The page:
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About October 2009

This page contains all entries posted to Physics Announcements in October 2009. They are listed from oldest to newest.

September 2009 is the previous archive.

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October 2009 Archives

October 7, 2009

Seminar: Wednesday, October 7, 2009 at 3:30 p.m.

How do we know whether to believe model predictions?
Dr. Susan Strahan
Goddard Space Flight Center

Chemistry climate models (CCMs) embody the state of our knowledge of atmospheric chemistry and physics. They are used to predict future changes in atmospheric composition and climate based on estimates of future emissions of CO2, CH4, N2O, chlorofluorocarbons (CFCs), and other trace species. Every four years, chemistry climate modeling groups participate in an international effort sponsored by the World Meteorological Organization (WMO) to predict the future state of the stratospheric ozone. 13 CCMs participated in the most recent WMO assessment and they produced a wide range of predictions for benchmarks such as the date of the disappearance of the Antarctic ozone hole and the return of northern midlatitude ozone to 1980 levels. How do we know which, if any, of the model predictions to believe?
The answer lies in the use of observations to assess the ability of CCMs to represent key aspects of stratospheric circulation and chemistry. The analyses of several decades of aircraft, balloon, and satellite trace gas observations such as O3, H2O, CH4, and N2O have identified many important transport processes in the stratosphere. We use observational analyses to derive diagnostics for stratospheric transport processes, and because of them we now understand many aspects of stratospheric circulation, e.g, the rate at which air ascends in the tropical stratosphere and the existence of transport barriers in the subtropics and polar regions. Diagnostics are applied to model simulations to assess whether models realistically represent known processes. In recent years an international group of scientist has been systematically applying a growing set of stratospheric chemistry and transport diagnostic to CCMs in order to better understand their behavior and determine model credibility. This effort is providing a rational basis for distinguishing between model predictions of the future of stratospheric ozone.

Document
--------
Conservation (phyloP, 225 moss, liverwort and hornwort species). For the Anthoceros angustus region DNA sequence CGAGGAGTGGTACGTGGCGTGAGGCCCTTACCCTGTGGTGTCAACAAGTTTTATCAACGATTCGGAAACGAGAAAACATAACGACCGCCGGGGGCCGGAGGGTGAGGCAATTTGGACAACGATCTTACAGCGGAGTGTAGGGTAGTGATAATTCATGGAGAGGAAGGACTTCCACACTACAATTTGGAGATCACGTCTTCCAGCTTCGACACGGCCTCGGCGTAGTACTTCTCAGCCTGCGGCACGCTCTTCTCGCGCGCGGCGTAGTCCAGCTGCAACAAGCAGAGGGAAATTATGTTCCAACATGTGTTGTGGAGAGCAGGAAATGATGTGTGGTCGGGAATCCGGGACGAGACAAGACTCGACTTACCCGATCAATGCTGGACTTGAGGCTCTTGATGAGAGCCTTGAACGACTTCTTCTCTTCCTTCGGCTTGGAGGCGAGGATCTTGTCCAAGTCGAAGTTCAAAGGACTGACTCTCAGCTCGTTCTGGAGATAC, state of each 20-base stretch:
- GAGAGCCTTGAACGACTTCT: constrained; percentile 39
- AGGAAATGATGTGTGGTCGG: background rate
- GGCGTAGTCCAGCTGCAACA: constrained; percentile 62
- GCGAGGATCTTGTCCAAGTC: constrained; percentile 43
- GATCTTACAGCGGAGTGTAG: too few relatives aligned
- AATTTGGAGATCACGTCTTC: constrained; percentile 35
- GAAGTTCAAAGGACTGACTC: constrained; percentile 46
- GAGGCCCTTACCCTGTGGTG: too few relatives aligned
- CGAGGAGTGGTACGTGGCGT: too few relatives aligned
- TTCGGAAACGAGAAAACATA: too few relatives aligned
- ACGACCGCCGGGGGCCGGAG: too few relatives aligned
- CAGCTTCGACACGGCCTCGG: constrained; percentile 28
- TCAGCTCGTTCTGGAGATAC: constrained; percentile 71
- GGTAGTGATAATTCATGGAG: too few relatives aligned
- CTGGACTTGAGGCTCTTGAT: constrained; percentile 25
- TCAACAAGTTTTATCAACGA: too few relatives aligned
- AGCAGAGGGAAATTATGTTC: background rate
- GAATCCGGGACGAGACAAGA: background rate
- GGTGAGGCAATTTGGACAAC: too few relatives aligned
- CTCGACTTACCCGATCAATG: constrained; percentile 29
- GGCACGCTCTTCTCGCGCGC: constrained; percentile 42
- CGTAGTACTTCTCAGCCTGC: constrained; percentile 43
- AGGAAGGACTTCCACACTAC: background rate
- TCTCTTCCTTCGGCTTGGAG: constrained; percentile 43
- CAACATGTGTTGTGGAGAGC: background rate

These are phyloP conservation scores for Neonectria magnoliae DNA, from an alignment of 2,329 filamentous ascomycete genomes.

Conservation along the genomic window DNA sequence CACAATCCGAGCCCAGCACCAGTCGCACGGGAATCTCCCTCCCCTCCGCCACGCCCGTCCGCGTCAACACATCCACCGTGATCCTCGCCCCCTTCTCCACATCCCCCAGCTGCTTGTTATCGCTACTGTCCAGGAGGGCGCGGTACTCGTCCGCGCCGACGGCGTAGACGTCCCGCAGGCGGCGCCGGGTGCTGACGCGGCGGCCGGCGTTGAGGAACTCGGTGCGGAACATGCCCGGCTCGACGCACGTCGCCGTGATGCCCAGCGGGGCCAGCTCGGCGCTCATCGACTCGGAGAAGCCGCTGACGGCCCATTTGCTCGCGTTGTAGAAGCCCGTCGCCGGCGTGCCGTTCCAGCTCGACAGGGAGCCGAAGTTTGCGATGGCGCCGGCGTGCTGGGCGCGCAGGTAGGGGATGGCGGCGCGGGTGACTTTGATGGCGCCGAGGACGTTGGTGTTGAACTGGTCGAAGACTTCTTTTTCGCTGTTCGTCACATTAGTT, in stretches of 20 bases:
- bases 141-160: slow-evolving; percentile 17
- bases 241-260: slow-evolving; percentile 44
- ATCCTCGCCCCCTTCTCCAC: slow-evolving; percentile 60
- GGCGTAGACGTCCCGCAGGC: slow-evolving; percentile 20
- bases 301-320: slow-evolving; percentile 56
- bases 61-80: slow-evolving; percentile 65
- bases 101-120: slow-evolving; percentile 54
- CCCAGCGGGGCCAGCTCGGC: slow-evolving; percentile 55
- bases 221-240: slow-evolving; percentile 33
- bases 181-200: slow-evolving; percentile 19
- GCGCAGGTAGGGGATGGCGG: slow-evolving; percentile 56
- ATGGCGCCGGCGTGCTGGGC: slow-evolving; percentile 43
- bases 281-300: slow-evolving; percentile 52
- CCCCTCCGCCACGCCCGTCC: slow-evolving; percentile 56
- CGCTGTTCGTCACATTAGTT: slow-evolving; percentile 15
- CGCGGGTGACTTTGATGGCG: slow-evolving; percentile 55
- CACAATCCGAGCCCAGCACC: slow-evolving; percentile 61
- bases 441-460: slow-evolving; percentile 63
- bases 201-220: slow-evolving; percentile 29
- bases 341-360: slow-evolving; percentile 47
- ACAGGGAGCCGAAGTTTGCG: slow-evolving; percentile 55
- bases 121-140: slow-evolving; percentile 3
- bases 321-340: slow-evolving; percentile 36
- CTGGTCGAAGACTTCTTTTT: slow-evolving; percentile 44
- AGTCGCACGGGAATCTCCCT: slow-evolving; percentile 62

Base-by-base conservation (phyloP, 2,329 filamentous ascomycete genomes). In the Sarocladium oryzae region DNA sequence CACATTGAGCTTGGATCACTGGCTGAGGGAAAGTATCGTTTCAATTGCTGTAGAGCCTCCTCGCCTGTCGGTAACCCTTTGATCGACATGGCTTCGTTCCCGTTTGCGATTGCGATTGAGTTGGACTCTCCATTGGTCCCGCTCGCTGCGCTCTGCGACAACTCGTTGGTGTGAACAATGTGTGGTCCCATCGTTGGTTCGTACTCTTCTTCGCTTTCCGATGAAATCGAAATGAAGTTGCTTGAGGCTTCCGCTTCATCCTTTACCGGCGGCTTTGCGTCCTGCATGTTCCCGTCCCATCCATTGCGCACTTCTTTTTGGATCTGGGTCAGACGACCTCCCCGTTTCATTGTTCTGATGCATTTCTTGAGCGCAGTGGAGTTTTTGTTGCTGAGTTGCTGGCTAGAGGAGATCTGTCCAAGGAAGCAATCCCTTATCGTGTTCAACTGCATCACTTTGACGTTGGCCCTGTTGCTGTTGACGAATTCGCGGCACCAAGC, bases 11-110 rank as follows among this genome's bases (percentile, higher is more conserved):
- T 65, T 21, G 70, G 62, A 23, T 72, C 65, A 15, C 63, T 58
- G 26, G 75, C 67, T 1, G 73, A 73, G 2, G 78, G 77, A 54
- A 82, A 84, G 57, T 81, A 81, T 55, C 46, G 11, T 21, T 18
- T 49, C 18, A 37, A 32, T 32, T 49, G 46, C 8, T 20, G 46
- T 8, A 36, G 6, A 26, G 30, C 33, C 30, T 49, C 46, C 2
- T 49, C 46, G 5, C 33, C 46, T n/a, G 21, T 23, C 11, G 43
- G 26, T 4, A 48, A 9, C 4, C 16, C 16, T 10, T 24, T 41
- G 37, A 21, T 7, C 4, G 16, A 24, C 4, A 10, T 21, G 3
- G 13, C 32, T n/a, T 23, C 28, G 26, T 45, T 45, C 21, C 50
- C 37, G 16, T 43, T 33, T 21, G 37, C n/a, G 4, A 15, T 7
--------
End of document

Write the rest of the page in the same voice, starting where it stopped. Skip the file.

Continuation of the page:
Location: Physics Bldg., Room 401

October 14, 2009

Seminar: Wednesday, October 14, 2009 at 3:30 p.m.

Interstellar Dust: The Universe through Rose-Colored Glasses
Dr. Ulysses J. Sofia
American University

Most astronomical observations are affected by interstellar dust, the submicron sized solid particles that live in the medium between stars. This is especially true as we observe increasingly distant objects with higher redshifts. The dominant method for accounting for light distortion by interstellar dust is an empirical correction which has a restricted range of validity. We are seeking to understand dust and its distorting affects in a context that is based in physics so that we may better correct for its effects on astronomical observations. We do this primarily through the study of the physical and chemical composition of dust, and radiative transfer models that relate potential dust grains to distortion effects. Data from the Hubble Space Telescope has allowed us to make great progress in this field over the past 18 years, but there are still fundamental pieces of the puzzle that do not fit together.


Location: Physics Bldg., Room 401

October 21, 2009

Seminar: Wednesday, October 21, 2009 at 3:30 p.m.

Lethal Landscapes: the Soviet-American history of plutonium, radiation and the communities that learned to love and then fight over the bomb
Dr. Kate Brown
University of Maryland Baltimore County